“It’s incredibly rewarding to, in many ways, change people’s lives. – Dr. Jon Korostoff

Dr. Jon Korostoff is an unsung hero of the National Foundation for Ectodermal Dysplasias (NFED) family. His humble approach to dental care can be misleading because he is truly changing the lives of his ectodermal dysplasias patients.

His career at the University of Pennsylvania (UPENN) has spanned over 30 years. He specializes in periodontics, a branch of dentistry that concerns the gums which support teeth structures.

About ten years ago, a chance encounter with NFED Executive Director Mary Fete would add a whole new dimension to the way he worked. He would go on to establish UPENN as an NFED Dental Treatment Center after learning about the dental complications of the ectodermal dysplasias community.

“It goes beyond any financial award you can get in the dental field.

The ultimate reward for Dr. Korostoff is the reactions of the ectodermal dysplasias patients he treats. He sees them transform from the time they walk in the door to the moment they walk out.

While his work can be rewarding, it is certainly not easy. First, going to the dentist is not often on the top of anyone’s list of favorite things to do. However, Dr. Korostoff finds that ectodermal dysplasia patients have different attitudes.

It can have taken years of searching before Dr. Korostoff’s patients find him and his team. Such patients have endured numerous appointments that led to no results. Their gratitude does not go unnoticed by the dentist. It inspires him to continue his work.

“I am willing to do whatever I possibly can to help. It is a wonderful cause.

The Center’s team at UPENN consists of six or seven specialists and 25-30 residents studying at UPENN. One of the advantages of his center is the availability of seeing multiple specialists in one location.

Because UPENN is a university, they can keep their costs down. In most cases, patients only need to pay for lab fees and the materials used in their treatments. Implant donations from programs like Straumann also help ensure that ectodermal dysplasia patients can afford the care they need.

Looking towards the future, Dr. Korostoff hopes to serve more patients. Many of his patients travel from more than two hours away, sometimes across the country. His team tries to fit in as many appointments as necessary while his patients are in town.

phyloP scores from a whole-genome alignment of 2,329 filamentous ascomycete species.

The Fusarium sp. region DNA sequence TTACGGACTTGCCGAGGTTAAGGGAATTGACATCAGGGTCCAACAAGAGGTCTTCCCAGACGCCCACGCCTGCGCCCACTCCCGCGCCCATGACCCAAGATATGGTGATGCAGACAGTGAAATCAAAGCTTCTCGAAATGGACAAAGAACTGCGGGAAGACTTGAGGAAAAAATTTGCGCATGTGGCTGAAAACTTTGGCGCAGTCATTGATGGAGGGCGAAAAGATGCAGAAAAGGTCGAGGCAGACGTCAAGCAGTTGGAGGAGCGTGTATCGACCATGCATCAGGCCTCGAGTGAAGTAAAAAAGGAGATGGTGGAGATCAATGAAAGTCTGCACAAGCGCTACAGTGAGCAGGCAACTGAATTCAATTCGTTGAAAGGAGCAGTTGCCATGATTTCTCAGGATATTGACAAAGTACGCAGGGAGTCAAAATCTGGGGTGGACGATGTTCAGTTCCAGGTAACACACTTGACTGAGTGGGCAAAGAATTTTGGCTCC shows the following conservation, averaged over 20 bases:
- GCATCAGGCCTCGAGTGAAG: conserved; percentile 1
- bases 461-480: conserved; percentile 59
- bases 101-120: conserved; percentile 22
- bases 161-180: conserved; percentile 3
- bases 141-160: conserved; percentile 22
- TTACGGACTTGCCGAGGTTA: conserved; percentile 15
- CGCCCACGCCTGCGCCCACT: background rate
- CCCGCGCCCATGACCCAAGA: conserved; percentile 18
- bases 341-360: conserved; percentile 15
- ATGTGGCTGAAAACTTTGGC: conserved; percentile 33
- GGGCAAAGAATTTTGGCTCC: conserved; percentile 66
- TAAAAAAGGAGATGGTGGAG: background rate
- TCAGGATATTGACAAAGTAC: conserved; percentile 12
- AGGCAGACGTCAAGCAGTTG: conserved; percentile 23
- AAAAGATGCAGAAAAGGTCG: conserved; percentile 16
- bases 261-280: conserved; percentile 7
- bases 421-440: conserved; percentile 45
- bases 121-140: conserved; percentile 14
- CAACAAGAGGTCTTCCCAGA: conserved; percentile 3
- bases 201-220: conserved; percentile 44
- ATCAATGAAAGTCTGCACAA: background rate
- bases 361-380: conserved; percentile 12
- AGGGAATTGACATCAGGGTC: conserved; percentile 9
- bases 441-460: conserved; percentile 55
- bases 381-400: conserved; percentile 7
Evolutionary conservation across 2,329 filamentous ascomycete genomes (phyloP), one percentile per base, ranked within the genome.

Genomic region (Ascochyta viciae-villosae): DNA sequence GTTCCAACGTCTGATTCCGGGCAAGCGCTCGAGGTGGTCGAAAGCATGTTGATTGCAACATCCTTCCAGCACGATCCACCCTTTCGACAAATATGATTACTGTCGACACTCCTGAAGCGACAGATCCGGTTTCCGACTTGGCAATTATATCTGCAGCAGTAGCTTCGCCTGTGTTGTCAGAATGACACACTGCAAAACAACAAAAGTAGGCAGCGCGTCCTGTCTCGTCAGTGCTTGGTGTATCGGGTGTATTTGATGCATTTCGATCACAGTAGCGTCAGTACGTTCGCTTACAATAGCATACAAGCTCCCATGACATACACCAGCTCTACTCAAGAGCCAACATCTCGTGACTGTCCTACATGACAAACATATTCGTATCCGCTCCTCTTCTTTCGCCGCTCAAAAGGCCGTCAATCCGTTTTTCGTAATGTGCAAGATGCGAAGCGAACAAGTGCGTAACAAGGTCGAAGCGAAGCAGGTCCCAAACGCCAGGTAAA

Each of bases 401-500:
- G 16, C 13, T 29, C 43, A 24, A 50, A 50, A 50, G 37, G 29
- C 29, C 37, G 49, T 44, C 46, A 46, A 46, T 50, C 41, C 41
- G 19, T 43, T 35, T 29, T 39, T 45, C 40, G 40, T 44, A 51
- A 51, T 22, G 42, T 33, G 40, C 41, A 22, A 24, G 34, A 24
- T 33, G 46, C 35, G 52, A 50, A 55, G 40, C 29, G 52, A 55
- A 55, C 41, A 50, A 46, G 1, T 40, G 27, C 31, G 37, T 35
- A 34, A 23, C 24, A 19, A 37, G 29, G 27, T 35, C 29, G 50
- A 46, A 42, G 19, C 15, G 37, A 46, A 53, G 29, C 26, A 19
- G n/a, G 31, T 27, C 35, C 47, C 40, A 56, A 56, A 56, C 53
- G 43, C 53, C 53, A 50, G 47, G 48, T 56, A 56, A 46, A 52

Dr. Korostoff does not actively participate in research, but he is excited for a new addition to the dental program at UPENN. UPENN unveiled a new prosthodontic program in July, which enhanced the Dental Treatment Center.

 “Don’t be scared off by what you’re facing.

Ectodermal dysplasia cases can be daunting for dentists who have never seen or treated any of the conditions. Dr. Korostoff recommends that dentists approach such cases with a commitment to providing the best care to their patients. Dentists should try to find other dentists or specialists who have treated ectodermal dysplasia.

At the core of everything Dr. Korostoff does is a dedication to providing the best care for his patients. He is thrilled with how far the Dental Treatment Center has come and looks forward to keeping his patients smiling!

2 comments on “Why One Dentist Loves to Help NFED Families”

  1. 1
    Virginia Shea on December 9, 2017

    I believe I may a rare form of ED, but no one is sure. I would love to find a good dentist who might treat me closer to Fayetteville, PA where I now live.
    On 11/16/17, I broke the upper left anchor tooth for a partial denture. With the broken tooth, I have a total of 19 teeth, (combined total of 7yrs. orthodontia), and some aching in the lower right jaw due to a “Md. bridge” that was installed in 1991; broke out about 16 yrs later; reinstalled with cement and had to be removed by a new dentist who restored the damaged teeth. The aching continues. I have interviewed three dentists re the repair of broken tooth. I also need a new partial and ortho retainers made to keep teeth in place (the teeth move so fast). The complicating factors: weakness in hands due to arthrogryposis makes it more difficult to pull out retainers; and Bisphosphonate-Related Osteonecrosis of the Jaw (BRONJ) from taking Osteoporosis drugs that were prescribed by mistake (I had bone thinning due to a Parathyroid tumor that was removed 9/08; but not osteoporosis).
    If the prosthodontist (Julie C. Berger) I see next week does not feel comfortable with a conservative approach, can you see someone like me soon; and are there overnight facilities where I might stay? Thank you.

    1. 2
      Kelley on December 11, 2017

      Hi, Virgina. I’m going to send you an email.

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